Narrative Summary: Trabectedin is a chemotherapy used in sarcoma (a rare cancer). A unique toxicity of trabectedin is rhabdomyolysis (muscle break-down) which can be mild, but sometimes leads to kidney failure and death. Given the potential for severe consequences, physicians are often wary about re-administering trabectedin once a patient has had this toxicity. There may be instances, however, where trabectedin re-challenge can be safe. Identifying parameters for re-treatment with trabectedin after mild or moderate muscle break-down will help physicians make more informed treatment decisions and will help prevent premature discontinuation of this drug in patients who are benefiting.

Project Timeline: Anticipated Project Start: May 2018
Analysis Completion Date: September 2018
Draft Manuscript and Results Reported to YODA Project: January 2019

Dissemination Plan: We would expect to have an abstract submitted to the American Society of Clinical Oncology Conference 2019. In addition, we would consider submitting the manuscript to journals such as American Journal of Oncology, Oncologist, Sarcoma or Clinical Sarcoma Research all of which have had articles related to trabectedin in the past.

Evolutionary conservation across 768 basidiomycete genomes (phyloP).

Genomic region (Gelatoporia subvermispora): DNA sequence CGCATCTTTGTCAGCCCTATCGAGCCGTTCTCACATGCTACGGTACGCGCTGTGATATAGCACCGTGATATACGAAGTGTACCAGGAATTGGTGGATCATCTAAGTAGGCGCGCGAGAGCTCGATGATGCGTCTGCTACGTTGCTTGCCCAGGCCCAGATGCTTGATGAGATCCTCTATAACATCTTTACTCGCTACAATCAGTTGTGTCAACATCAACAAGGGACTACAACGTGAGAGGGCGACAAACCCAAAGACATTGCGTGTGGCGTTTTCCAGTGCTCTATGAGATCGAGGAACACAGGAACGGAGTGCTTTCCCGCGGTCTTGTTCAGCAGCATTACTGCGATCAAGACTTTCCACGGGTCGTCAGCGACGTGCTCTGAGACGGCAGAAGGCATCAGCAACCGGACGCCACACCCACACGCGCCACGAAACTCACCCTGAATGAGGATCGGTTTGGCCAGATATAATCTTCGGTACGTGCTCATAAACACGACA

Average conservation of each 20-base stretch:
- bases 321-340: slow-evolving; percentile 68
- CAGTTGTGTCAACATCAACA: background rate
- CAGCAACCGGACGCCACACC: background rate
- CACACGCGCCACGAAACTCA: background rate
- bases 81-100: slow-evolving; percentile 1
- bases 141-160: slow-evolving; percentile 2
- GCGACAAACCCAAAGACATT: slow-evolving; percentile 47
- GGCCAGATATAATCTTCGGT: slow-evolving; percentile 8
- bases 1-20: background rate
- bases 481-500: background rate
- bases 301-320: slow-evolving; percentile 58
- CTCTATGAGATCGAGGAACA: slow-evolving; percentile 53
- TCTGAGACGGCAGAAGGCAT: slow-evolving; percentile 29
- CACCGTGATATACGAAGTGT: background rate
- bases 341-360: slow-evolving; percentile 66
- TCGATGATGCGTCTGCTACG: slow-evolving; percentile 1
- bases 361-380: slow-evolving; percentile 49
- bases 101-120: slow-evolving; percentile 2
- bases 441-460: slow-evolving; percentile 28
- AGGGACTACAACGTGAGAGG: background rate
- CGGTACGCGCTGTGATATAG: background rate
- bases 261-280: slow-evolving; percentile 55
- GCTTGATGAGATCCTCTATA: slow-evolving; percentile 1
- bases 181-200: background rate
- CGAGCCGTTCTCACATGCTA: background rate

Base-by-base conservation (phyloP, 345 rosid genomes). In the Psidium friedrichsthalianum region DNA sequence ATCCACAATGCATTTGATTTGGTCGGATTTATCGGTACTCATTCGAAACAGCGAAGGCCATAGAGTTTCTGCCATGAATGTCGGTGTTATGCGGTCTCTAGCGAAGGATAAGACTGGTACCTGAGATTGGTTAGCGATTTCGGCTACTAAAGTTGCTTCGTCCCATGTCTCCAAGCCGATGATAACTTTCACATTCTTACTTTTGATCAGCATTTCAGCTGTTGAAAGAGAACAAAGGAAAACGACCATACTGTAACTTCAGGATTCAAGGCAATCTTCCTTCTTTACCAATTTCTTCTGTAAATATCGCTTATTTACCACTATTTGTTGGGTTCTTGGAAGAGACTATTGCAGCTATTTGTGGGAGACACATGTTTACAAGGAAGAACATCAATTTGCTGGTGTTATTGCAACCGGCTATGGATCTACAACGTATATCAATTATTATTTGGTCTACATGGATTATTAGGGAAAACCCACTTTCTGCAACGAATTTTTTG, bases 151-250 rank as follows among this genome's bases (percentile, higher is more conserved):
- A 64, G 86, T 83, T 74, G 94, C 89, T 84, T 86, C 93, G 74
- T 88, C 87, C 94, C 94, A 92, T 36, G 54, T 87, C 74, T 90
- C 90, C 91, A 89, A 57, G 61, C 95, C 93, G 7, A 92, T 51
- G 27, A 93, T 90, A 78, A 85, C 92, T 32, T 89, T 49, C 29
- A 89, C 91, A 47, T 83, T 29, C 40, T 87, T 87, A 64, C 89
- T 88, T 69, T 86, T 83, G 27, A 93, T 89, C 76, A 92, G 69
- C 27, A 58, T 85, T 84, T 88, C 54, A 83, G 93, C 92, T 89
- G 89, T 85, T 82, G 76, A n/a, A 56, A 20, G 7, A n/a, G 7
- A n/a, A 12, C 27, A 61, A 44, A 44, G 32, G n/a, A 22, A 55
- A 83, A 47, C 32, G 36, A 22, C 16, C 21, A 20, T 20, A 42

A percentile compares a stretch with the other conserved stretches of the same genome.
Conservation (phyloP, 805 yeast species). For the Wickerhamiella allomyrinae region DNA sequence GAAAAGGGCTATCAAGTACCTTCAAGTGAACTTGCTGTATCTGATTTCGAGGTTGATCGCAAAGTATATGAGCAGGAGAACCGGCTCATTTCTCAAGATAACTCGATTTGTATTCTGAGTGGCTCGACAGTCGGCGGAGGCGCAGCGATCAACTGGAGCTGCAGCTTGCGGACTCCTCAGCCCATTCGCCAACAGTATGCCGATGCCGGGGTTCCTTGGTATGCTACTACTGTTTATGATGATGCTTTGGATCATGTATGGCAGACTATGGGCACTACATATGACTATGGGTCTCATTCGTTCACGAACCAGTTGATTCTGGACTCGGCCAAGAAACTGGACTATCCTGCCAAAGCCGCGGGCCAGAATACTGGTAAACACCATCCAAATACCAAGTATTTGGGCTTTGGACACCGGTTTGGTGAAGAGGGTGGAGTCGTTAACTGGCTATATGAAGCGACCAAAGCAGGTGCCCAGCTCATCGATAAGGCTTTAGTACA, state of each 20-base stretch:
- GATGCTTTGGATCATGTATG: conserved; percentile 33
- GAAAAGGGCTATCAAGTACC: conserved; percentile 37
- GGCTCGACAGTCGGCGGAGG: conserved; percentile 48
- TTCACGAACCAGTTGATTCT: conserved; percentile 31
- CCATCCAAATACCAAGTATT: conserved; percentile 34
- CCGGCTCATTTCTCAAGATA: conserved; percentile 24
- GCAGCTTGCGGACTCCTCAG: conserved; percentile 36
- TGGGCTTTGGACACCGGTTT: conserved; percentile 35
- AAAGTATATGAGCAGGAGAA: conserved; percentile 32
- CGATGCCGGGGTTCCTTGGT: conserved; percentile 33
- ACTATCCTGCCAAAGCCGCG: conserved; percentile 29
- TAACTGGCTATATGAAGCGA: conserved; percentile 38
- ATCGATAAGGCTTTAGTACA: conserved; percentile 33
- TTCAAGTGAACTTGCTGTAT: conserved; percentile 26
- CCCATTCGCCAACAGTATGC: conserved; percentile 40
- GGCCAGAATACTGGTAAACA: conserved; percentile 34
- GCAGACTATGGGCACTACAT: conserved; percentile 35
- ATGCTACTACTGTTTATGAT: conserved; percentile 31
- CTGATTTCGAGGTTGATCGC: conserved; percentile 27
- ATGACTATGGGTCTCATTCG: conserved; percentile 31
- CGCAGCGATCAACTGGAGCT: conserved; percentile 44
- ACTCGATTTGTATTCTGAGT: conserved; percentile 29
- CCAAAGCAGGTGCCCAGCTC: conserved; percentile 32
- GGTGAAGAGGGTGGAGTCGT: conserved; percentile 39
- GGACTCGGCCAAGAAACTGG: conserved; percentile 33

Bibliography:

1. Italiano A, Mathoulin-Pelissier S, Cesne AL, et al: Trends in survival for patients with metastatic soft-tissue sarcoma. Cancer 117:1049-54, 2011
2. Grosso F, D’Incalci M, Cartoafa M, Nieto A, Fernndez-Teruel C, Alfaro V, Lardelli P, Roy E, Gmez J, Kahatt C, Soto-Matos A, Judson I. A comprehensive safety analysis confirms rhabdomyolysis as an uncommon adverse reaction in patients treated with trabectedin. Cancer Chemother Pharmacol. 2012 Jun;69(6):1557-65. doi: 10.1007/s00280-012-1864-4. Epub 2012 Apr 7.